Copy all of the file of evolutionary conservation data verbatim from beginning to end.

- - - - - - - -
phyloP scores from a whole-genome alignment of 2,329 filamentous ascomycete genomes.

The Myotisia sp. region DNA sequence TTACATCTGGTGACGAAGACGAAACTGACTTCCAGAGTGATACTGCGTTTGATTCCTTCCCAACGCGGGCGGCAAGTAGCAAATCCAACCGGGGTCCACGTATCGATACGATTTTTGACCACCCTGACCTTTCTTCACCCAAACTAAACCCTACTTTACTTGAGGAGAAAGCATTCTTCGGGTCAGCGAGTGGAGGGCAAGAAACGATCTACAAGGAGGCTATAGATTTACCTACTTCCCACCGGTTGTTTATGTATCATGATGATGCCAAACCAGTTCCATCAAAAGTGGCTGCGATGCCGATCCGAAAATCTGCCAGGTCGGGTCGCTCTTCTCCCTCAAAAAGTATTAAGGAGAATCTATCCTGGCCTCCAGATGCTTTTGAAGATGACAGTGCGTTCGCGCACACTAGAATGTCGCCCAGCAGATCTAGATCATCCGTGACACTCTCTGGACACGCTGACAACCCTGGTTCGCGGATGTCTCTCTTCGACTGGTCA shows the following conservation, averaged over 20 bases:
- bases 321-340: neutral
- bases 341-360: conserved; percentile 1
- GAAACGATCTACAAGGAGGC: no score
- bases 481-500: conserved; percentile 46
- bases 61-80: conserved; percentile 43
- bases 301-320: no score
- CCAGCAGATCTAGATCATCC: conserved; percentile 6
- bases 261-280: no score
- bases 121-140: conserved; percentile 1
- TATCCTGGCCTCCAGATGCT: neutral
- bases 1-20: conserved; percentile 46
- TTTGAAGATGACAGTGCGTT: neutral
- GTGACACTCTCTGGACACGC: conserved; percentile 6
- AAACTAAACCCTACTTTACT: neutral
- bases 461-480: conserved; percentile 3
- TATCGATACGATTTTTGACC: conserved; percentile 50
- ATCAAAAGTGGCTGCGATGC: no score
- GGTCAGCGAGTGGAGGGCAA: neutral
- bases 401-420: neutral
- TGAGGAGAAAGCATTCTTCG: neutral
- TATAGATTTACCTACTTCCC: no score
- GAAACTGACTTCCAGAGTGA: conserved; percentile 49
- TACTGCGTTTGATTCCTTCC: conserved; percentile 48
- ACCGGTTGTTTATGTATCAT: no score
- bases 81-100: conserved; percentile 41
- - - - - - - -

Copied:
phyloP scores from a whole-genome alignment of 2,329 filamentous ascomycete genomes.

The Myotisia sp. region DNA sequence TTACATCTGGTGACGAAGACGAAACTGACTTCCAGAGTGATACTGCGTTTGATTCCTTCCCAACGCGGGCGGCAAGTAGCAAATCCAACCGGGGTCCACGTATCGATACGATTTTTGACCACCCTGACCTTTCTTCACCCAAACTAAACCCTACTTTACTTGAGGAGAAAGCATTCTTCGGGTCAGCGAGTGGAGGGCAAGAAACGATCTACAAGGAGGCTATAGATTTACCTACTTCCCACCGGTTGTTTATGTATCATGATGATGCCAAACCAGTTCCATCAAAAGTGGCTGCGATGCCGATCCGAAAATCTGCCAGGTCGGGTCGCTCTTCTCCCTCAAAAAGTATTAAGGAGAATCTATCCTGGCCTCCAGATGCTTTTGAAGATGACAGTGCGTTCGCGCACACTAGAATGTCGCCCAGCAGATCTAGATCATCCGTGACACTCTCTGGACACGCTGACAACCCTGGTTCGCGGATGTCTCTCTTCGACTGGTCA shows the following conservation, averaged over 20 bases:
- bases 321-340: neutral
- bases 341-360: conserved; percentile 1
- GAAACGATCTACAAGGAGGC: no score
- bases 481-500: conserved; percentile 46
- bases 61-80: conserved; percentile 43
- bases 301-320: no score
- CCAGCAGATCTAGATCATCC: conserved; percentile 6
- bases 261-280: no score
- bases 121-140: conserved; percentile 1
- TATCCTGGCCTCCAGATGCT: neutral
- bases 1-20: conserved; percentile 46
- TTTGAAGATGACAGTGCGTT: neutral
- GTGACACTCTCTGGACACGC: conserved; percentile 6
- AAACTAAACCCTACTTTACT: neutral
- bases 461-480: conserved; percentile 3
- TATCGATACGATTTTTGACC: conserved; percentile 50
- ATCAAAAGTGGCTGCGATGC: no score
- GGTCAGCGAGTGGAGGGCAA: neutral
- bases 401-420: neutral
- TGAGGAGAAAGCATTCTTCG: neutral
- TATAGATTTACCTACTTCCC: no score
- GAAACTGACTTCCAGAGTGA: conserved; percentile 49
- TACTGCGTTTGATTCCTTCC: conserved; percentile 48
- ACCGGTTGTTTATGTATCAT: no score
- bases 81-100: conserved; percentile 41